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Yerba santa (Eriodictyon californicum)

treats Pulmonary conditions

Generic Name: Yerba Santa

Category

Herbs & Supplements

Synonyms

Consumptive's weed, bear's weed, eriodictyol, Eriodictyon californicum, Eriodictyon glutinosum, gum bush, holy herb, mountain balm, sacred herb, tarweed, Wigandia californicum.

Note: Not to be confused with other herbs which share the same common name(s). For example, the common name "mountain balm" is also used for Ceanothus velutinus, Satureja chandleri, and Calamintha nepeta. The common name "consumptive's weed" is associated with three different Eriodictyon species. The common name "gum bush" is also associated with several different Eriodictyon species. The common name "bear's weed" is also used for Arctostaphylos uva-ursi. The common name "tarweed" is associated with many species of Hemizonia and Madia. The common name "holy herb" is used for marijuana (Cannabis sativa), hyssop (Sorghum vulgare), basil (Ocimum basilicum), verbena (Verbena officinalis) and aloe (Aloe barbadensis). The common name "Sacred herb" is used for marijuana and tobacco (Nicotiana tabacum).

Background

Chumash Indians and other California Indians have used yerba santa (Eriodictyon californicum) and other related species (Eriodictyon crassifolium, Eriodictyon trichocalyx) for many centuries in the treatment of pulmonary (lung) conditions, saliva production, and to stop bleeding of minor cuts and scrapes.

In the United States and Britain, Eriodictyon californicum was formally used for conditions including influenza, bacterial pneumonia, asthma, bronchitis, and tuberculosis starting in the late 1800s until the 1960s (when drug regulations became more stringent around proof of efficacy). Subsequently, the extracts remained GRAS ("generally regarded as safe") as a flavor for foods, beers, and pharmaceuticals (such as to hide the bitterness of quinine). Eriodictyon plant extracts have also been used in cosmetics.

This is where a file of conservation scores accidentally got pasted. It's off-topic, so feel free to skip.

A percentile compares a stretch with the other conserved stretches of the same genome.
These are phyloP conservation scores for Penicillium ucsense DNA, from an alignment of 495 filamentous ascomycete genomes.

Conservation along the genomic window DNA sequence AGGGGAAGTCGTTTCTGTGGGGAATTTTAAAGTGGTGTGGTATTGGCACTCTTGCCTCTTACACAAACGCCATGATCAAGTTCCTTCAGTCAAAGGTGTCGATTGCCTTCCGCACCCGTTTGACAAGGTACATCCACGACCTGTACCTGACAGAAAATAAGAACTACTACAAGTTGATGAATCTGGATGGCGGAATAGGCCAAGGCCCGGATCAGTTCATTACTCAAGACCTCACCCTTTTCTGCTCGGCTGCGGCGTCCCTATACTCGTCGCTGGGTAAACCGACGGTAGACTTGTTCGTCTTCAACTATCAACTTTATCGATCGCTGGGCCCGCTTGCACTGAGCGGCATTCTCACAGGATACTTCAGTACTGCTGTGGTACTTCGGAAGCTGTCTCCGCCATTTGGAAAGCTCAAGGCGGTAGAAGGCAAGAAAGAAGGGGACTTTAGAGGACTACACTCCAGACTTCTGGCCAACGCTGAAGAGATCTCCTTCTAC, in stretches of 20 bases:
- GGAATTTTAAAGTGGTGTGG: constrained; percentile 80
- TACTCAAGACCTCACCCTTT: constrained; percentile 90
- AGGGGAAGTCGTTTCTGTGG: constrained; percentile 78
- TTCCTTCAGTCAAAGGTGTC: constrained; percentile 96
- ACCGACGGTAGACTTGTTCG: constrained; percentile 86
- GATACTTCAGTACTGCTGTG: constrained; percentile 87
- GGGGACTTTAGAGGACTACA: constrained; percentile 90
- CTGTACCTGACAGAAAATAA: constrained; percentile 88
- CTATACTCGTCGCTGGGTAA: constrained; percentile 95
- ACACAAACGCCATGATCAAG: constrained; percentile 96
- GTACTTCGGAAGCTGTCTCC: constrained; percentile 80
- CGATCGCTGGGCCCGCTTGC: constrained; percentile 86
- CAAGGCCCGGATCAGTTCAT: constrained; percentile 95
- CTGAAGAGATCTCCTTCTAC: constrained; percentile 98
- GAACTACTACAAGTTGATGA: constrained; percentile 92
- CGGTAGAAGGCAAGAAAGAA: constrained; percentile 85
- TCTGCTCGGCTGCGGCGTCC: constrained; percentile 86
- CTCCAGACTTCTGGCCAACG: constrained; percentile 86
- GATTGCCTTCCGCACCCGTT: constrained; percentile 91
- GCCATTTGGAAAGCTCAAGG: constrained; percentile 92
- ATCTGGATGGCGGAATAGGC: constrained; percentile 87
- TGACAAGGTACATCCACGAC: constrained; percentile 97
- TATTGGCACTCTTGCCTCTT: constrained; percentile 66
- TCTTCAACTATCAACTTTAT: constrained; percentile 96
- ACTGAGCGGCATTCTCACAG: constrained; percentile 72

Eriodictyon species contain flavones with free radical scavenging (antioxidant) properties, and have therefore been proposed as being beneficial for a number of health conditions. However, there is little scientific study of yerba santa in humans, and effectiveness has not been demonstrated for any specific condition.

Evidence

DISCLAIMER: These uses have been tested in humans or animals. Safety and effectiveness have not always been proven. Some of these conditions are potentially serious, and should be evaluated by a qualified healthcare provider.

Pulmonary conditions (lung conditions): There is an extensive clinical history of use of Eriodictyon extracts in pulmonary conditions such as influenza, bacterial pneumonia, asthma, bronchitis, and tuberculosis. However, additional study is needed to make a firm recommendation.
Grade: C

Tradition

WARNING: DISCLAIMER: The below uses are based on tradition, scientific theories, or limited research. They often have not been thoroughly tested in humans, and safety and effectiveness have not always been proven. Some of these conditions are potentially serious, and should be evaluated by a qualified healthcare provider. There may be other proposed uses that are not listed below.
Allergies, antibacterial, antifungal, anti-inflammatory, anti-parasitic, antioxidant, antiviral, arthritis, asthma, blood coagulation disorders, cancer, cosmetics, dry mouth, excipient (inactive ingredient) for drug delivery, food flavoring, hypercholesterolemia (high cholesterol), hypertension (high blood pressure), malaria, saliva production, skin scrapes, smooth muscle relaxant, tuberculosis, urinary tract infections.
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